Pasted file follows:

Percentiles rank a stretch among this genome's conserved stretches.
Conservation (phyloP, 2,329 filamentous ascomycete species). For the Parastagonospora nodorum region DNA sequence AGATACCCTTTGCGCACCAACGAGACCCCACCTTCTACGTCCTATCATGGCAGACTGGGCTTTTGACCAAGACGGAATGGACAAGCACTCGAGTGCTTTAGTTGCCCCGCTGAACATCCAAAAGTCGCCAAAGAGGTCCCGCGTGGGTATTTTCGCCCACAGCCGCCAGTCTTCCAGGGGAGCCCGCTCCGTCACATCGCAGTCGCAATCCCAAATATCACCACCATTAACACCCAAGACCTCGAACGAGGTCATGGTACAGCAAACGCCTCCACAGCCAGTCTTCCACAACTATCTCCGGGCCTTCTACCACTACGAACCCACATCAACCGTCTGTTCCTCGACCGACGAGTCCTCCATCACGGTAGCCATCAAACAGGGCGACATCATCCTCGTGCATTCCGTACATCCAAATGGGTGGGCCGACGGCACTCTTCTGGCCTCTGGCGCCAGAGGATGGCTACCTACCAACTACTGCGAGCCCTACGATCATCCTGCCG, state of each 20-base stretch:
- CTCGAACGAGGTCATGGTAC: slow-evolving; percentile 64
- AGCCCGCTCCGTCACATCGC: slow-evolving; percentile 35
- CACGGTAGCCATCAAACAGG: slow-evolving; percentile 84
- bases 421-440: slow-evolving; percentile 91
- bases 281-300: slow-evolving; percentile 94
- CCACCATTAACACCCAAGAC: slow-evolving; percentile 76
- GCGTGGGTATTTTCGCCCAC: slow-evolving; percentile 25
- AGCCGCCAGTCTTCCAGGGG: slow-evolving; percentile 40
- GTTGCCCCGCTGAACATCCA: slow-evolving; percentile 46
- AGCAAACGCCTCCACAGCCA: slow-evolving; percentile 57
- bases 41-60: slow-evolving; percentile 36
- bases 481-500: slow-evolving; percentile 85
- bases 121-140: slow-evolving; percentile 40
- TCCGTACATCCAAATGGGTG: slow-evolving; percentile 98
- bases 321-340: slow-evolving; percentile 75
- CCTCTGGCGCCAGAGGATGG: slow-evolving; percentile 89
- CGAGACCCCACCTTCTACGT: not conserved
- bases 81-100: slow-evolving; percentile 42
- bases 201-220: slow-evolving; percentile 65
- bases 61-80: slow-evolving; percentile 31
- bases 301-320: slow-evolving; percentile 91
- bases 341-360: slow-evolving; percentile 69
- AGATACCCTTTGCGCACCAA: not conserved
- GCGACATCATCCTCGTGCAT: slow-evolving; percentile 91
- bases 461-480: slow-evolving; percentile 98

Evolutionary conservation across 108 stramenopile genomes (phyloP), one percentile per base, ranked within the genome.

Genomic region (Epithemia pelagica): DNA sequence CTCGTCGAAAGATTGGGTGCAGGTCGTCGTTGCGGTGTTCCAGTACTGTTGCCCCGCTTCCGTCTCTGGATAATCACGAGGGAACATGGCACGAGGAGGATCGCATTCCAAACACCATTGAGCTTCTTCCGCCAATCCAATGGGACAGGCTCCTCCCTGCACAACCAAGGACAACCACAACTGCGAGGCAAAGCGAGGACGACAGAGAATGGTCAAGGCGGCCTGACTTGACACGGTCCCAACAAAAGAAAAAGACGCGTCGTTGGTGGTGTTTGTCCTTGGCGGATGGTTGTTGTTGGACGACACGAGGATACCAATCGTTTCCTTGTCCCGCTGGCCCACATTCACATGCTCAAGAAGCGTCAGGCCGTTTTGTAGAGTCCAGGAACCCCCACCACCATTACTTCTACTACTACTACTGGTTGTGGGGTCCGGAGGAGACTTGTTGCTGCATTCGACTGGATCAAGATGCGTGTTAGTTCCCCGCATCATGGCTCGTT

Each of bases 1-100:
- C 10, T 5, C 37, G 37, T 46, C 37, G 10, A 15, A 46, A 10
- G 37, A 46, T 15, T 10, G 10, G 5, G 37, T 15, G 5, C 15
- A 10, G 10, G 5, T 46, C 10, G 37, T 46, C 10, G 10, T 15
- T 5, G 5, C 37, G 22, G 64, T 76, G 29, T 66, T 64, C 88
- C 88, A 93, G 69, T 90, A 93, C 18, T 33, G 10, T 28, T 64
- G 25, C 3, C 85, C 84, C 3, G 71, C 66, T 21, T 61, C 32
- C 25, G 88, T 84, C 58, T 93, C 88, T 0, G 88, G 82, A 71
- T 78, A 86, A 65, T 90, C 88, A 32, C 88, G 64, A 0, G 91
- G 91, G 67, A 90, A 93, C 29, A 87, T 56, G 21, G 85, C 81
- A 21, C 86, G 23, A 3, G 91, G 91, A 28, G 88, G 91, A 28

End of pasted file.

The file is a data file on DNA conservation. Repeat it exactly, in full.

Percentiles rank a stretch among this genome's conserved stretches.
Conservation (phyloP, 2,329 filamentous ascomycete species). For the Parastagonospora nodorum region DNA sequence AGATACCCTTTGCGCACCAACGAGACCCCACCTTCTACGTCCTATCATGGCAGACTGGGCTTTTGACCAAGACGGAATGGACAAGCACTCGAGTGCTTTAGTTGCCCCGCTGAACATCCAAAAGTCGCCAAAGAGGTCCCGCGTGGGTATTTTCGCCCACAGCCGCCAGTCTTCCAGGGGAGCCCGCTCCGTCACATCGCAGTCGCAATCCCAAATATCACCACCATTAACACCCAAGACCTCGAACGAGGTCATGGTACAGCAAACGCCTCCACAGCCAGTCTTCCACAACTATCTCCGGGCCTTCTACCACTACGAACCCACATCAACCGTCTGTTCCTCGACCGACGAGTCCTCCATCACGGTAGCCATCAAACAGGGCGACATCATCCTCGTGCATTCCGTACATCCAAATGGGTGGGCCGACGGCACTCTTCTGGCCTCTGGCGCCAGAGGATGGCTACCTACCAACTACTGCGAGCCCTACGATCATCCTGCCG, state of each 20-base stretch:
- CTCGAACGAGGTCATGGTAC: slow-evolving; percentile 64
- AGCCCGCTCCGTCACATCGC: slow-evolving; percentile 35
- CACGGTAGCCATCAAACAGG: slow-evolving; percentile 84
- bases 421-440: slow-evolving; percentile 91
- bases 281-300: slow-evolving; percentile 94
- CCACCATTAACACCCAAGAC: slow-evolving; percentile 76
- GCGTGGGTATTTTCGCCCAC: slow-evolving; percentile 25
- AGCCGCCAGTCTTCCAGGGG: slow-evolving; percentile 40
- GTTGCCCCGCTGAACATCCA: slow-evolving; percentile 46
- AGCAAACGCCTCCACAGCCA: slow-evolving; percentile 57
- bases 41-60: slow-evolving; percentile 36
- bases 481-500: slow-evolving; percentile 85
- bases 121-140: slow-evolving; percentile 40
- TCCGTACATCCAAATGGGTG: slow-evolving; percentile 98
- bases 321-340: slow-evolving; percentile 75
- CCTCTGGCGCCAGAGGATGG: slow-evolving; percentile 89
- CGAGACCCCACCTTCTACGT: not conserved
- bases 81-100: slow-evolving; percentile 42
- bases 201-220: slow-evolving; percentile 65
- bases 61-80: slow-evolving; percentile 31
- bases 301-320: slow-evolving; percentile 91
- bases 341-360: slow-evolving; percentile 69
- AGATACCCTTTGCGCACCAA: not conserved
- GCGACATCATCCTCGTGCAT: slow-evolving; percentile 91
- bases 461-480: slow-evolving; percentile 98

Evolutionary conservation across 108 stramenopile genomes (phyloP), one percentile per base, ranked within the genome.

Genomic region (Epithemia pelagica): DNA sequence CTCGTCGAAAGATTGGGTGCAGGTCGTCGTTGCGGTGTTCCAGTACTGTTGCCCCGCTTCCGTCTCTGGATAATCACGAGGGAACATGGCACGAGGAGGATCGCATTCCAAACACCATTGAGCTTCTTCCGCCAATCCAATGGGACAGGCTCCTCCCTGCACAACCAAGGACAACCACAACTGCGAGGCAAAGCGAGGACGACAGAGAATGGTCAAGGCGGCCTGACTTGACACGGTCCCAACAAAAGAAAAAGACGCGTCGTTGGTGGTGTTTGTCCTTGGCGGATGGTTGTTGTTGGACGACACGAGGATACCAATCGTTTCCTTGTCCCGCTGGCCCACATTCACATGCTCAAGAAGCGTCAGGCCGTTTTGTAGAGTCCAGGAACCCCCACCACCATTACTTCTACTACTACTACTGGTTGTGGGGTCCGGAGGAGACTTGTTGCTGCATTCGACTGGATCAAGATGCGTGTTAGTTCCCCGCATCATGGCTCGTT

Each of bases 1-100:
- C 10, T 5, C 37, G 37, T 46, C 37, G 10, A 15, A 46, A 10
- G 37, A 46, T 15, T 10, G 10, G 5, G 37, T 15, G 5, C 15
- A 10, G 10, G 5, T 46, C 10, G 37, T 46, C 10, G 10, T 15
- T 5, G 5, C 37, G 22, G 64, T 76, G 29, T 66, T 64, C 88
- C 88, A 93, G 69, T 90, A 93, C 18, T 33, G 10, T 28, T 64
- G 25, C 3, C 85, C 84, C 3, G 71, C 66, T 21, T 61, C 32
- C 25, G 88, T 84, C 58, T 93, C 88, T 0, G 88, G 82, A 71
- T 78, A 86, A 65, T 90, C 88, A 32, C 88, G 64, A 0, G 91
- G 91, G 67, A 90, A 93, C 29, A 87, T 56, G 21, G 85, C 81
- A 21, C 86, G 23, A 3, G 91, G 91, A 28, G 88, G 91, A 28